From the Dutch point of view, what are the central and most important approaches to transforming industry in a climate-neutral way and what kind of measures are currently being implemented in your region?
Together with the Rotterdam Port Authority and other regional partners, we aim to present Zuid-Holland as “Holland’s Hydrogen Hub”. We are looking at various measures that need to be implemented at different speeds. In the short term, Zuid-Holland’s approach is focusing on energy saving and improving the energy infrastructure, including the re-use of steam and residual warmth by industry. On top of that, we are also facilitating CCS and CCU, which includes the development of a ‘blue’ hydrogen production facility (H-vision) to enable high temperature processes in a CO2 neutral way.
In the medium to long term, Zuid-Holland is focusing on the development of a sustainable energy system based on integrating electrification, use of ‘green’ hydrogen, storage of sustainable energy and other energy modalities in a smart way.
In the long term, Zuid-Holland is looking at developing a circular economy in which waste is re-used as feedstock, for example through the Waste to Chemicals project. In addition, we are studying the feasibility of Carbon Capture and Utilisation (CCU), for example for the production of synthetic fuels and feedstock in the Port of Rotterdam.
What do the Dutch and NRW hydrogen roadmaps have in common?
As mentioned in my video message and during the short exchange with Minister Pinkwart at the presentation of the NRW hydrogen roadmap, I believe that the roadmaps have many similarities. Most importantly, Zuid-Holland and NRW both believe in the importance of a hydrogen ecosystem in Northwest Europe with a strong connection between the Port of Rotterdam and the Ruhr Area.
The Port of Rotterdam is already developing into a Sustainable Energy Hub where supply (import and local production), demand (use in industry and mobility) and connecting infrastructure to NRW can come together. This infrastructure could also connect other large industrial clusters in the area, including Chemelot in Limburg. This would contribute to the development of an international hydrogen market, including the import of clean hydrogen from overseas as addressed in both roadmaps. The Port of Rotterdam with its worldwide connections and facilities will be able to play an important role as an import and transit hub for both Zuid-Holland and NRW.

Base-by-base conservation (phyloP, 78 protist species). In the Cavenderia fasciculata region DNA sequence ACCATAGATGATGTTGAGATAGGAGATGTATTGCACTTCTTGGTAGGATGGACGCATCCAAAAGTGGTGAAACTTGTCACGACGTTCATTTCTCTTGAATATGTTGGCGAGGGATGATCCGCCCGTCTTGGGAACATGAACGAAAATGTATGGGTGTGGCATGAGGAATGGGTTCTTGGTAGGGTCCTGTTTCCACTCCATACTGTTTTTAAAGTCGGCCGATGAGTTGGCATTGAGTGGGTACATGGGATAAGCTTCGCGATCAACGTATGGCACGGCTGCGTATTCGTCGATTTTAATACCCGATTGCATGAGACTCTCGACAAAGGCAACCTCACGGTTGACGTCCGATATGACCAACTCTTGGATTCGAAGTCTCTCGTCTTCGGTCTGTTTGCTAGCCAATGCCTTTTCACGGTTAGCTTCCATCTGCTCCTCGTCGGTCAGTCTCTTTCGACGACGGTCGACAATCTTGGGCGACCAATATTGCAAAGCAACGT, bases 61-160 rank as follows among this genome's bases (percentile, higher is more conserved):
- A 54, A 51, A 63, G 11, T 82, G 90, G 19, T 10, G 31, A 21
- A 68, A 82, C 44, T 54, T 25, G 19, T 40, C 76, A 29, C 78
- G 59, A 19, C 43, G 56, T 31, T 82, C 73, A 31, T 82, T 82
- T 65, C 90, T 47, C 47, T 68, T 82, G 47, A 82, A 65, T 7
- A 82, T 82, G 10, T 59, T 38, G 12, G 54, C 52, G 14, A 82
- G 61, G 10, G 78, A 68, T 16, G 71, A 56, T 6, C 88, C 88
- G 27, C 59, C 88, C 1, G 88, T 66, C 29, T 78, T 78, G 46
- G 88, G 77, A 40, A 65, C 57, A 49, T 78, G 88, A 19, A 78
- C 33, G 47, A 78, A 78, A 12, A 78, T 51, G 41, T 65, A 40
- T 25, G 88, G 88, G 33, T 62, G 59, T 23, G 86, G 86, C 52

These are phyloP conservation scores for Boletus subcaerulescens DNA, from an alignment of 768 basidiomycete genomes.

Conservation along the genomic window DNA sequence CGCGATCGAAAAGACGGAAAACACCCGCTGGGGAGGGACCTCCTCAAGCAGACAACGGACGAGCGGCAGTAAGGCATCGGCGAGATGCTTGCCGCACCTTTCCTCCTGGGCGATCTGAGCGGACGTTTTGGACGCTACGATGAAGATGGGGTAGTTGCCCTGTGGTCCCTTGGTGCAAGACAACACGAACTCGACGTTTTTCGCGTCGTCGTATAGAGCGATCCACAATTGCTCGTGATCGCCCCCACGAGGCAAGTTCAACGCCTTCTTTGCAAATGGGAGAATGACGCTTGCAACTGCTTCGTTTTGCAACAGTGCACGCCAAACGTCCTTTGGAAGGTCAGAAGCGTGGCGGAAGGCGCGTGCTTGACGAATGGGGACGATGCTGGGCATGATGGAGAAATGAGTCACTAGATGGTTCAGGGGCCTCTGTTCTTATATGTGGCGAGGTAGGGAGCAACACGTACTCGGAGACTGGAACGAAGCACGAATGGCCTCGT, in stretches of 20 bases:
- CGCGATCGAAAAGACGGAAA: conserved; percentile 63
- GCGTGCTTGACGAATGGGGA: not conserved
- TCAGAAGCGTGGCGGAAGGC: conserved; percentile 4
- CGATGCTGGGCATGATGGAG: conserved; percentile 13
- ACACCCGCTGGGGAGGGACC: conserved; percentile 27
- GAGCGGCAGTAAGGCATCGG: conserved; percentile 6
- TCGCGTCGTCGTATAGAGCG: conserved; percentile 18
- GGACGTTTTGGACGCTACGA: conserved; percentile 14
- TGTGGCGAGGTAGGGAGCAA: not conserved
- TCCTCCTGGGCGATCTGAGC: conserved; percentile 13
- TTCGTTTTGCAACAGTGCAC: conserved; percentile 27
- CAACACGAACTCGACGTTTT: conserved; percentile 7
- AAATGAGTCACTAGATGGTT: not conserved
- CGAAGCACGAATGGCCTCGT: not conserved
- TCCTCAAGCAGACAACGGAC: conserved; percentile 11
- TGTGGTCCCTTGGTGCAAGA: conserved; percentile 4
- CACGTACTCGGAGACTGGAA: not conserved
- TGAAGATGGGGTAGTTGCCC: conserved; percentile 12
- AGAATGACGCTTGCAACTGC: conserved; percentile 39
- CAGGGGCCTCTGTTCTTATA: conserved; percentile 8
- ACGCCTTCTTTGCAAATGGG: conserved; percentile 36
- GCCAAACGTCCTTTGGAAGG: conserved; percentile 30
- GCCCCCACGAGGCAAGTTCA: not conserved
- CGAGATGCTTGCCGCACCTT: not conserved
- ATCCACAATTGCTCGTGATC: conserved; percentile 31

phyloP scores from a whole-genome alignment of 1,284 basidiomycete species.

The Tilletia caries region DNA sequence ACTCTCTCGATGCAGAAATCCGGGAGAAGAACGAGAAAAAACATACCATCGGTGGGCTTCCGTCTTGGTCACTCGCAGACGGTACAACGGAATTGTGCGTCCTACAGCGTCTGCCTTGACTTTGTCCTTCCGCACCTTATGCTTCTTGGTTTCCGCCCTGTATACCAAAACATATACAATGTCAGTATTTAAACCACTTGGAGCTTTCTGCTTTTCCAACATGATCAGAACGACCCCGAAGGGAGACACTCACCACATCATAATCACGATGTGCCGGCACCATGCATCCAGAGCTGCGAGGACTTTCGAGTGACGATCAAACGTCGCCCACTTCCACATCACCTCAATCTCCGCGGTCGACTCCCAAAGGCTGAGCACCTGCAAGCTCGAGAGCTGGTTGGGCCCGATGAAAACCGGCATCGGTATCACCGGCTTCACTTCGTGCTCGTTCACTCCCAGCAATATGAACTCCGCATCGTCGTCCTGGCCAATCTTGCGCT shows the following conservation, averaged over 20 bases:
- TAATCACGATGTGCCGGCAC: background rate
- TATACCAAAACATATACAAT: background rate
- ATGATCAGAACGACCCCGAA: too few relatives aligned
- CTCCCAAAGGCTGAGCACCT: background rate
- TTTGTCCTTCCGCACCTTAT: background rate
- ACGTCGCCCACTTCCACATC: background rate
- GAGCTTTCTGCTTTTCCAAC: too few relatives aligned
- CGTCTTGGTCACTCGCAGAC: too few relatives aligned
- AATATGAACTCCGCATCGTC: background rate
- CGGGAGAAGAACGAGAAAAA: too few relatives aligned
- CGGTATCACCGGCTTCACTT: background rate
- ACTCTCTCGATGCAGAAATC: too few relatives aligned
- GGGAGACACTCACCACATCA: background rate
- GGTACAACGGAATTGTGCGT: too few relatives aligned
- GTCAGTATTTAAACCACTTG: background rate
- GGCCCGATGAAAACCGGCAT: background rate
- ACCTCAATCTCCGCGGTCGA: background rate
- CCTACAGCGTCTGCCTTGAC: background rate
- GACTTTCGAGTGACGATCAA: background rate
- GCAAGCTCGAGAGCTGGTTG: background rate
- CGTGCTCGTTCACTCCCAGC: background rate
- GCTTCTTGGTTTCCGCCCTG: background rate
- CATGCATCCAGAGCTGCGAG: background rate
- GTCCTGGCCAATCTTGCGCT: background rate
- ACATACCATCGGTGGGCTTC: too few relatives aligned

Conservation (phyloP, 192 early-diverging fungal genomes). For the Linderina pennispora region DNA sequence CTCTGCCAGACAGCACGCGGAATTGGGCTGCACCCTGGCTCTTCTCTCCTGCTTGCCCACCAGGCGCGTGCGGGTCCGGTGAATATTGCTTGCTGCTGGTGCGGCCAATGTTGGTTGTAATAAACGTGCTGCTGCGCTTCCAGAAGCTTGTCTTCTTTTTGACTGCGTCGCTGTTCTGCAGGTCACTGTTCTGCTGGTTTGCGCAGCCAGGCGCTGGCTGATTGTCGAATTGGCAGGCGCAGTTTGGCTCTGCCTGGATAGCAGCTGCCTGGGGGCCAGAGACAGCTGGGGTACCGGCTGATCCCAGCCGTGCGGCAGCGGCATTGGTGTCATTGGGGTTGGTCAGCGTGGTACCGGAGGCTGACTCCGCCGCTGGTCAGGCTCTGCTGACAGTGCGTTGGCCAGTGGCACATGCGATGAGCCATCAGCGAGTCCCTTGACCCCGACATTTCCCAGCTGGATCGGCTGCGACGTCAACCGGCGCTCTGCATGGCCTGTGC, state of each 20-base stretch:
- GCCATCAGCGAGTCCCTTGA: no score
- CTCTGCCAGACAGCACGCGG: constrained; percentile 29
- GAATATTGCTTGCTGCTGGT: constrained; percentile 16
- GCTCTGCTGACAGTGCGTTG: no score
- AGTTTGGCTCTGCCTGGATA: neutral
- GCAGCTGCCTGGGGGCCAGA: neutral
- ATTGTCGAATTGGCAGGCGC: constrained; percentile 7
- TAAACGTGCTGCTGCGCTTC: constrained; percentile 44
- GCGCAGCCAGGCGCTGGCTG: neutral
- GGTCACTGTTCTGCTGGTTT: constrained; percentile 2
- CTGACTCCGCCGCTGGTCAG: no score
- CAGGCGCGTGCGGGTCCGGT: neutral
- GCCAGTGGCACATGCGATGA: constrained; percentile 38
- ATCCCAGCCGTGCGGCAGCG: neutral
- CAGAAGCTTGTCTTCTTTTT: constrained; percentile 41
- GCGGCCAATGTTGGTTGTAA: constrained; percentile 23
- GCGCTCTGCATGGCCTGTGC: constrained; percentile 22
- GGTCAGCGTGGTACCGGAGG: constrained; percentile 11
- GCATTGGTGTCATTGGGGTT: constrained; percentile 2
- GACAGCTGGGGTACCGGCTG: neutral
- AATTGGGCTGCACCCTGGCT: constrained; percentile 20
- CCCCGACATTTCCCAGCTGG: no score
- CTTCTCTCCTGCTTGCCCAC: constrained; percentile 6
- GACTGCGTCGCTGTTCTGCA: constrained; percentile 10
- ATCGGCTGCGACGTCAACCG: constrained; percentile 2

In your view, why is hydrogen particularly suitable for cross-border cooperation and what concrete opportunities for cooperation do you see with NRW (and possibly IN4climate.NRW in particular)?
Hydrogen can help with cross-border challenges that Zuid-Holland and NRW both face, such as greening the economy and jobs, reducing CO2 emissions and system integration of solar and wind power.
Zuid-Holland and NRW are already working together on the Rhine Hydrogen Integration Network of Excellence (RH2INE), which focuses on zero emission transport along the Rhine-Alpine corridor. This could be used to raise greater international awareness of our interests and shared approaches; not only towards other regions, but also towards the European Commission.
Zuid-Holland and NRW share a similar profile of large industrial clusters with high demand for clean hydrogen that exceeds the expected supply. Infrastructure that connects Rotterdam and the Ruhr Area is already in place, but not yet for hydrogen. It is therefore important to develop a supply and transport infrastructure for the exchange of hydrogen. A strong hydrogen connection is what will enable us to implement our roadmaps and our shared ideas.